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No. 64, 11 July 2014

SOUTHNEWS is a service of the South Centre to provide information and news on topical issues from a South perspective.
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Reflections on the life of a `Gentle Caribbean Giant´, Dr. Norman Girvan, 1941-2014

Prof. Norman Girvan, a giant intellectual and public figure, especially in the Caribbean and the South, passed away in April, when he was receiving medical treatment in Havana. Dr. Girvan, a Jamaican, was the Vice Chairperson of the Board of the South Centre (2006-2011). Below is a tribute by a senior staff member of the South Centre.
By Mariama Williams
South Centre pays tribute to the life of a dear friend, Dr. Norman Paul Girvan, distinguished political economist, a public intellectual and a promoter of economic development grounded in the ethos of community development and social and economic justice in the Caribbean and in the Global South. His transition from this life is a great loss to all whose lives he had indelible touched through his speeches, his academic writings and his political and social advocacy.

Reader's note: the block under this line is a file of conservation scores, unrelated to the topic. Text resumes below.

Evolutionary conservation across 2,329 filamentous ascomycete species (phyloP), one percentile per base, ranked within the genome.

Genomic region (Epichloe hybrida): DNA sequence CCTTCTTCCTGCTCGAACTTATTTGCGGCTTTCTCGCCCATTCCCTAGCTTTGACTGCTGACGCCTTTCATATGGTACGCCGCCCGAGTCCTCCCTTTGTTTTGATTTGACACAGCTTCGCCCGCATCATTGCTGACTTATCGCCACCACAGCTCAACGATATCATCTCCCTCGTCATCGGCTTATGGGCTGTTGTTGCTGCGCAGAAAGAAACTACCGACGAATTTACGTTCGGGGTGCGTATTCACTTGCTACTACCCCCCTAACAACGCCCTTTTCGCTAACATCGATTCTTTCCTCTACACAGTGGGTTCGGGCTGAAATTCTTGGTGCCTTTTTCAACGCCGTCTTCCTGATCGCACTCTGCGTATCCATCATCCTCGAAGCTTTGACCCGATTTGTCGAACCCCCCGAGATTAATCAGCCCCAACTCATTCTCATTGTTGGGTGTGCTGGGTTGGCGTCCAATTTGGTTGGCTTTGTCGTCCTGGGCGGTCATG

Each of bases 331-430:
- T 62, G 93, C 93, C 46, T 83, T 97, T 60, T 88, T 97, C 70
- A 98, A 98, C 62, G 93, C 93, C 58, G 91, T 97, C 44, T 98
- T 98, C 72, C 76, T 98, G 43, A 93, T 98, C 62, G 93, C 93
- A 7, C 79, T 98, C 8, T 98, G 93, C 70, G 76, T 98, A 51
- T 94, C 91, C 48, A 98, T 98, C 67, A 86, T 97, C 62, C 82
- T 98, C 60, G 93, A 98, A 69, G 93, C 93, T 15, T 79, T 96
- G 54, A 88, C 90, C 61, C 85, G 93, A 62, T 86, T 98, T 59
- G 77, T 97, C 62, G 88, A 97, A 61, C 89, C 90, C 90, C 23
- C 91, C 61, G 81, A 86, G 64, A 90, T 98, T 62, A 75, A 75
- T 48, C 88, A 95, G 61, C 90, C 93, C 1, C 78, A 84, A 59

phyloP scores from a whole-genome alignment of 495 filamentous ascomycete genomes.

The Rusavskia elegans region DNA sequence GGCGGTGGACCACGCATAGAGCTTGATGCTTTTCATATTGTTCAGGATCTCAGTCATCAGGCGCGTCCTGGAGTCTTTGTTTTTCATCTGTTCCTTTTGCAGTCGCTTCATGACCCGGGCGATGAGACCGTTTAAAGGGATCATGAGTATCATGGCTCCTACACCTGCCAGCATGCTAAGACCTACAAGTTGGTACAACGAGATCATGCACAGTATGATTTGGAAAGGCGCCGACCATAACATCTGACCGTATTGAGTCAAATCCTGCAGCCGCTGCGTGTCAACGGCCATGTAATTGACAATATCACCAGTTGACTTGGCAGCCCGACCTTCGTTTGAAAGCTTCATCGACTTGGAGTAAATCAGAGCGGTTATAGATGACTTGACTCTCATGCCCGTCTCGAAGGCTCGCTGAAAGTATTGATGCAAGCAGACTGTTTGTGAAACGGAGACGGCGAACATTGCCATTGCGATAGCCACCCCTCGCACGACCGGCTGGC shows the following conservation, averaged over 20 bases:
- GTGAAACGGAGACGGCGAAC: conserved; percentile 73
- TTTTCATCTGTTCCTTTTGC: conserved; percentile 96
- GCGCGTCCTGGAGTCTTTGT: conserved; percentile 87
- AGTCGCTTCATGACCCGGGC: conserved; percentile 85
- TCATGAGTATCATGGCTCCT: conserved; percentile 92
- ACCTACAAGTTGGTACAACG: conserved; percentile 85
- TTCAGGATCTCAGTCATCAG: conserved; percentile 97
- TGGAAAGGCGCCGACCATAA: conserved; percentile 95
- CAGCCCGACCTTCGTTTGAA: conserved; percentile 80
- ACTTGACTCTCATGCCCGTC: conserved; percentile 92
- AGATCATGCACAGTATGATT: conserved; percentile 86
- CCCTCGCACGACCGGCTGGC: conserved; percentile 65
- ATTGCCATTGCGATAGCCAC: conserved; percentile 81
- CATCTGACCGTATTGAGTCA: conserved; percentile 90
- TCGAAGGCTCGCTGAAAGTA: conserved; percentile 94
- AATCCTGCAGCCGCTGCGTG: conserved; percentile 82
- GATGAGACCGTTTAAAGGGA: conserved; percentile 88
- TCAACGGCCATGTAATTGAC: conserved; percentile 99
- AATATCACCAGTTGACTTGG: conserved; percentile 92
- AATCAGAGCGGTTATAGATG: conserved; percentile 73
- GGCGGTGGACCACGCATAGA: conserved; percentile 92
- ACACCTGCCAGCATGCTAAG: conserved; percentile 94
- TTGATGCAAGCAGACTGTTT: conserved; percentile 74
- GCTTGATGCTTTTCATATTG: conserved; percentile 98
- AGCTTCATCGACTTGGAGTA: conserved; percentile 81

Norman P. Girvan, Nyak, to his close friends, was a long supporter of the South Centre, having served on the Board in 2002-2011, and as its Vice Chair in 2006-2011. Girvan was born in Jamaica (1941), lived for a while in Trinidad& Tobago and died on April 10, 2014 in Cuba where he was receiving medical attention from a terrible fall that fall left him paralyzed in Dominica. Norman is survived by his wife, Jasmine, a gifted artist, and his son, Alexander and daughter, Alatash.